Cityscopes: Focus on Miami
Set on the Atlantic coast in southeastern Florida, Miami is named for the river running through it, which came from the nearby Lake Mayaimi (now known as Lake Okeechobee). Indigenous cultures inhabited the area for thousands of years before explorer Pedro Menéndez de Avilés claimed it for Spain in 1566. Spain ceded Florida to the United States in 1821, and in its early years of growth the Miami area was better known as “Biscayne Bay Country.”
Julia Tuttle, a wealthy local citrus grower who originally hailed from Cleveland, changed all that. During the Great Freeze of 1894-95, the crops in Biscayne Bay Country were the only ones that survived. Because of this, Tuttle convinced railroad magnate Henry Flagler to expand his Florida East Coast Railway to the region. Miami was officially incorporated as a city in 1896, with a little more than 300 residents.
From here, Miami was on the path to become a leader in the arts, entertainment, media, culture, commerce, finance, and international trade. In 2012, the World Cities Study Group’s inventory classified Miami as a global city—an important point in the world’s economic system. Port Miami has been the world’s No. 1 cruise passenger port for more than two decades—it currently hosts 15 cruise brands mooring 34 ships—earning it the nickname “Cruise Capital of the World.”
Miami is the country’s largest city with a Cuban-American plurality and the country’s second largest with a Spanish-speaking majority. It’s often called the “Capital of Latin America”—and for good reason. According to the 2010 US Census, 70 percent of the population was of Cuban, Nicaraguan, Honduran, Colombian, Venezuelan, Puerto Rican, Dominican, Mexican, or other Hispanic or Latino descent. Miami is rife with Latin influences, and no visit would be complete without some immersion in the city’s vibrant culture.
In the Little Havana neighborhood, a center of social, cultural, and political activity named for Cuba’s capital city, Carnaval Miami is held yearly in March and April and features events including a Latin jazz festival, a cooking contest, and a domino tournament.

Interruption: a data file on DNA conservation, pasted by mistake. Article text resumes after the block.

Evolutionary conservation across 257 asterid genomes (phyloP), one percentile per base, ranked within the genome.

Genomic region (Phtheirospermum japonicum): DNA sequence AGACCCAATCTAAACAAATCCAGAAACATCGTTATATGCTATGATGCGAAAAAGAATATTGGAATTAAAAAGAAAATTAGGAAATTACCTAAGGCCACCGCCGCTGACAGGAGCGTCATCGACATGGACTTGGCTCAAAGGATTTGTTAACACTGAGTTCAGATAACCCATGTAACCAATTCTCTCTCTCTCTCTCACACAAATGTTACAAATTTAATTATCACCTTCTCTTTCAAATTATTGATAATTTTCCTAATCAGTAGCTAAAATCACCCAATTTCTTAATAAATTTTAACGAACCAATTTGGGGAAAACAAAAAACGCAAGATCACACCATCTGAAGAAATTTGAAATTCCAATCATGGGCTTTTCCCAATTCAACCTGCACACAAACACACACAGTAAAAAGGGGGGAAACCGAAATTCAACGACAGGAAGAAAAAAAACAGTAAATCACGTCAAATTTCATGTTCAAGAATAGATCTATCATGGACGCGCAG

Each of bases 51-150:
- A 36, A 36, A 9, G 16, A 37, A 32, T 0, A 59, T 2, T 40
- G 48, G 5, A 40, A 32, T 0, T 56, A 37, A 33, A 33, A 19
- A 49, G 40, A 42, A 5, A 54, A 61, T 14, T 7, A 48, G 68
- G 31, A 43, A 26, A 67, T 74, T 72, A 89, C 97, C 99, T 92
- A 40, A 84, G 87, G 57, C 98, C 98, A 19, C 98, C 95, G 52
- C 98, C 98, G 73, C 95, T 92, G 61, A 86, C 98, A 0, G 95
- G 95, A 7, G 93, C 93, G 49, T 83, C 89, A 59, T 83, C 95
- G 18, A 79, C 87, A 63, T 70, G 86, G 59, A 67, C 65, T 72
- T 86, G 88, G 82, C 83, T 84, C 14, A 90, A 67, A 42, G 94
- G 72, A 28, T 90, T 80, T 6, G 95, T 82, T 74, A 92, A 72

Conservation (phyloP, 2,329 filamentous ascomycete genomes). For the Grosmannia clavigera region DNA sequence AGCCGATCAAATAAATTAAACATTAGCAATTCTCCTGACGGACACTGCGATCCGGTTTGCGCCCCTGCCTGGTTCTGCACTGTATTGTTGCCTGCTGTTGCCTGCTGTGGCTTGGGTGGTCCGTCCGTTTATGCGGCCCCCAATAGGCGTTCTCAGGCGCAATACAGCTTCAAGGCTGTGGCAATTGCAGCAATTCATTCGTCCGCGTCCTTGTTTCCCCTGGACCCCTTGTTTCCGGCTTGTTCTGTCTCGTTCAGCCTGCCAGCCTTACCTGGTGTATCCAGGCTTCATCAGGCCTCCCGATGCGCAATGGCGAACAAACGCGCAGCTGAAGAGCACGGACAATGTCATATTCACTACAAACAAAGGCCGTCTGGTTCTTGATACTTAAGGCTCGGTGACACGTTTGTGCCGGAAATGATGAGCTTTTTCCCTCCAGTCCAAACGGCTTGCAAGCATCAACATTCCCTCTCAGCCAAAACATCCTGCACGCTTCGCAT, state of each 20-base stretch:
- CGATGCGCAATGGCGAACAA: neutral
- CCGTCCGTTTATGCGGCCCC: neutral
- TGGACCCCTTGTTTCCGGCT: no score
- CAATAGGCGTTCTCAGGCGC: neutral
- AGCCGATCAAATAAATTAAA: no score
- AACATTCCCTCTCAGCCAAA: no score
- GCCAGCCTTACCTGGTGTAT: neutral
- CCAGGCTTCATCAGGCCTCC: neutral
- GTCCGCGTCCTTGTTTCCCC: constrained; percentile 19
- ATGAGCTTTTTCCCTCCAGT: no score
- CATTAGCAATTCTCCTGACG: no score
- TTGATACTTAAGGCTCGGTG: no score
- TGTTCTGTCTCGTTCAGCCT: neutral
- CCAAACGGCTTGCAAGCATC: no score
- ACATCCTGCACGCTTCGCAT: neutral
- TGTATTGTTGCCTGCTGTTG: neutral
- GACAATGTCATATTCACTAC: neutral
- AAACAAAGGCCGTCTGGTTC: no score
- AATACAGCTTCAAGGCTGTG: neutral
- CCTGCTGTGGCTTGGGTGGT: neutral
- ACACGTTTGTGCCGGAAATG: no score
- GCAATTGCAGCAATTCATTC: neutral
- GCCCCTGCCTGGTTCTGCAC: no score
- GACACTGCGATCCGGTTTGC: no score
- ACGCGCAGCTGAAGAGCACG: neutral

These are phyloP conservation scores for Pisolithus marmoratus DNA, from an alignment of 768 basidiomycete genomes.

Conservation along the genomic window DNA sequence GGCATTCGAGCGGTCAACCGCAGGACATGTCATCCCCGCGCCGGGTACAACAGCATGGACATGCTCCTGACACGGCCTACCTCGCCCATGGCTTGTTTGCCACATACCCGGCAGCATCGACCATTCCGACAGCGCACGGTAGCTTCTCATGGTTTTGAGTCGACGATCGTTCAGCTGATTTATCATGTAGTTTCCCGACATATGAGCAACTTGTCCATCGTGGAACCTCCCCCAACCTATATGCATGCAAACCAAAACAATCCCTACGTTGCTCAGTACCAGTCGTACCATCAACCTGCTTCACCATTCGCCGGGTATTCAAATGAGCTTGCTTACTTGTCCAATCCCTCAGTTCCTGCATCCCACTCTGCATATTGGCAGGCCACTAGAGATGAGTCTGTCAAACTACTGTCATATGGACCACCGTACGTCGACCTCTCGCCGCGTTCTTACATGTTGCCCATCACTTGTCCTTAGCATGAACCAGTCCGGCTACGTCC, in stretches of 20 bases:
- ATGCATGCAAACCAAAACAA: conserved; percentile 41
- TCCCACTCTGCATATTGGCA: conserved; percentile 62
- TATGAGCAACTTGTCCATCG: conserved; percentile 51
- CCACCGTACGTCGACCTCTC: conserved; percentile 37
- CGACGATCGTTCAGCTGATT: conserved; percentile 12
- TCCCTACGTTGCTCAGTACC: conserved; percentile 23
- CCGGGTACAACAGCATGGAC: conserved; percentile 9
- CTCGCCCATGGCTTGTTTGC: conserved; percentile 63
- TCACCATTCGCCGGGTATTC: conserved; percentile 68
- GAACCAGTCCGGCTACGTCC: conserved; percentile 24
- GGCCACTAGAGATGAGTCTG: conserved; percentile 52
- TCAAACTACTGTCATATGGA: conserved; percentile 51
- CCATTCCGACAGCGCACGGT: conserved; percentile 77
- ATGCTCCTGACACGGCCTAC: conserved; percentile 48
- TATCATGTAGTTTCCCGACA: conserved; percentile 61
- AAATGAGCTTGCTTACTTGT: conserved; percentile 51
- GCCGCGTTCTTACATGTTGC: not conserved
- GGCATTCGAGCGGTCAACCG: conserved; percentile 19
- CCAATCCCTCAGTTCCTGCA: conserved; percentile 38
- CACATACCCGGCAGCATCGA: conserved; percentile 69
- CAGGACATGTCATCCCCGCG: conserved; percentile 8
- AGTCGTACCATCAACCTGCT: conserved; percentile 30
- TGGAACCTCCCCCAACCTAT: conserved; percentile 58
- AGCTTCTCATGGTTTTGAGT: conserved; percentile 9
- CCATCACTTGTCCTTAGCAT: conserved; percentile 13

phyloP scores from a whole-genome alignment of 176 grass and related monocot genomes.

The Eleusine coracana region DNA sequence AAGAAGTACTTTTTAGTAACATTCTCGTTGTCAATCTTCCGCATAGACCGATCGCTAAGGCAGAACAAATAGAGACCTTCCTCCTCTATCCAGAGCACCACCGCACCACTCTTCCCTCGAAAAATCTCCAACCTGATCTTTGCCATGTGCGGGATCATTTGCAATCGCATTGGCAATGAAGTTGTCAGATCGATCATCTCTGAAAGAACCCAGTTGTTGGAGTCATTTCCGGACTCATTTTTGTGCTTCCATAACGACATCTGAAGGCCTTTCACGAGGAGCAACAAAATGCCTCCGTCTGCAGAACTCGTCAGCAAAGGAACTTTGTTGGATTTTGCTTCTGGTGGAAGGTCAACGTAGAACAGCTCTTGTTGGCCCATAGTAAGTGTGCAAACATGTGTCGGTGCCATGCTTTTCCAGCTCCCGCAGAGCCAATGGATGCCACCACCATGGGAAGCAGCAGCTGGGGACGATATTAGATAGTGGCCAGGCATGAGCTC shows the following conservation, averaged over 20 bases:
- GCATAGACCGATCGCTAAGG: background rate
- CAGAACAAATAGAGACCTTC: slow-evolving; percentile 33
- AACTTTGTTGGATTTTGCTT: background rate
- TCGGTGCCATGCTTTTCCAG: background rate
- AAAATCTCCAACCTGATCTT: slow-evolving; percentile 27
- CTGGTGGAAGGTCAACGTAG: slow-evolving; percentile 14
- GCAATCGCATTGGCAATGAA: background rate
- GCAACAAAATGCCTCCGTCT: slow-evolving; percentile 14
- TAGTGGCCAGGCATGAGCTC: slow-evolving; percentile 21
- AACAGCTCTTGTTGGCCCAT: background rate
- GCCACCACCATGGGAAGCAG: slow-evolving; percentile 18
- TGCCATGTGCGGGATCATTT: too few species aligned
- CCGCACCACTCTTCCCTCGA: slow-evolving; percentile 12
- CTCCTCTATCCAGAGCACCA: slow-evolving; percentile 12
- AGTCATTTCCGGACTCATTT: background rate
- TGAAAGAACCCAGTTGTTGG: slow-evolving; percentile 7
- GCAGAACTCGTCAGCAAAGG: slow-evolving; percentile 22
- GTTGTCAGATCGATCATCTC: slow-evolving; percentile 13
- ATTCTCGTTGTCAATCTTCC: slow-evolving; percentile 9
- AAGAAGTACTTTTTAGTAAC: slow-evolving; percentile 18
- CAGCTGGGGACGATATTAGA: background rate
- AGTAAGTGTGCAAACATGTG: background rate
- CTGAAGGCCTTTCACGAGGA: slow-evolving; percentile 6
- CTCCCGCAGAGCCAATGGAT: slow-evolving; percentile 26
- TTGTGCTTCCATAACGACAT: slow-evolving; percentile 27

Carnaval’s most popular event, Calle Ocho, began in the late 1970s, when racial tension between Miami’s different communities was running high. The solution was a block party held on SW Eighth Street (Calle Ocho), where participants could wear colors or flags to represent and celebrate their ethnicity. Hundreds of street vendors now participate in Calle Ocho selling food from different countries, and more than 30 stages are set up to blast the tunes of salsa, reggaeton, and merengue. In 1988, Calle Ocho entered the Guinness Book of World Records when 119,986 people formed the world’s longest conga line.
As you can see, there’s quite a bit of history and diversity in Miami, and the city’s neighborhoods reflect that. In addition to Little Havana, there is Little Haiti, the heart of Haitian immigration, as well as Liberty City and Overtown, which are centers of the city’s black community.
Bohemian Coconut Grove was settled in the 1800s and holds the title as the oldest continuously inhabited neighborhood in Miami. Just south of the Grove is Coral Gables, nicknamed “The City Beautiful” for its tree-lined streets and old-fashioned feel. Planned by George Edgar Merrick in the 1920s, the city is preserved in his architectural vision.
Possibly the most recognized images of Miami are of South Beach, located on the southernmost part of Miami Beach, a series of natural and man-made barrier islands across Biscayne Bay from the city proper. This party town has been called the American Riviera, with its white-sand beaches and world-class nightlife. Not to be outdone is South Beach’s stunning Art Deco architecture. An Art Deco Weekend, which began in 1976 to raise awareness of and appreciation for the Art Deco era, is held annually on South Beach’s Ocean Drive.
Back across the bay and just north of Midtown is the Design District, home to more than 130 art galleries, antique dealers, showrooms, and stores. The pedestrian-friendly area is a mix of new buildings and historic structures as well as public art installations. The Design District continues to grow while maintaining a commitment to energy conservation and the environment; the neighborhood recently became the first LEED ND Gold Certified project in Miami Dade County (only the 33rd one in the US).
Adjacent to the Design District is Wynwood, a once-quiet warehouse district where businesses made shoes, textiles, handbags, and clothing. In 2009, community revitalizer Tony Goldman realized the windowless warehouse walls provided the perfect canvases for street artists, and the area blossomed into a world of expression and color.
It began with the Wynwood Walls, one of the world’s largest open-air street-art installations, located in the 25th-26th Street complex of six separate buildings. The Wynwood Doors came next, and the program continued to expand throughout the surrounding streets. The unused warehouses themselves became the sites of galleries, art complexes, and performing arts spaces. Since it began, more than 50 artists from 16 countries have left their mark on more than 80,000 square feet of walls. Pay a visit to the Walls, then sit down for salads, pasta, and pizza on the charming patio at Joey’s, the first restaurant to open in the arts district and another product of Goldman’s development.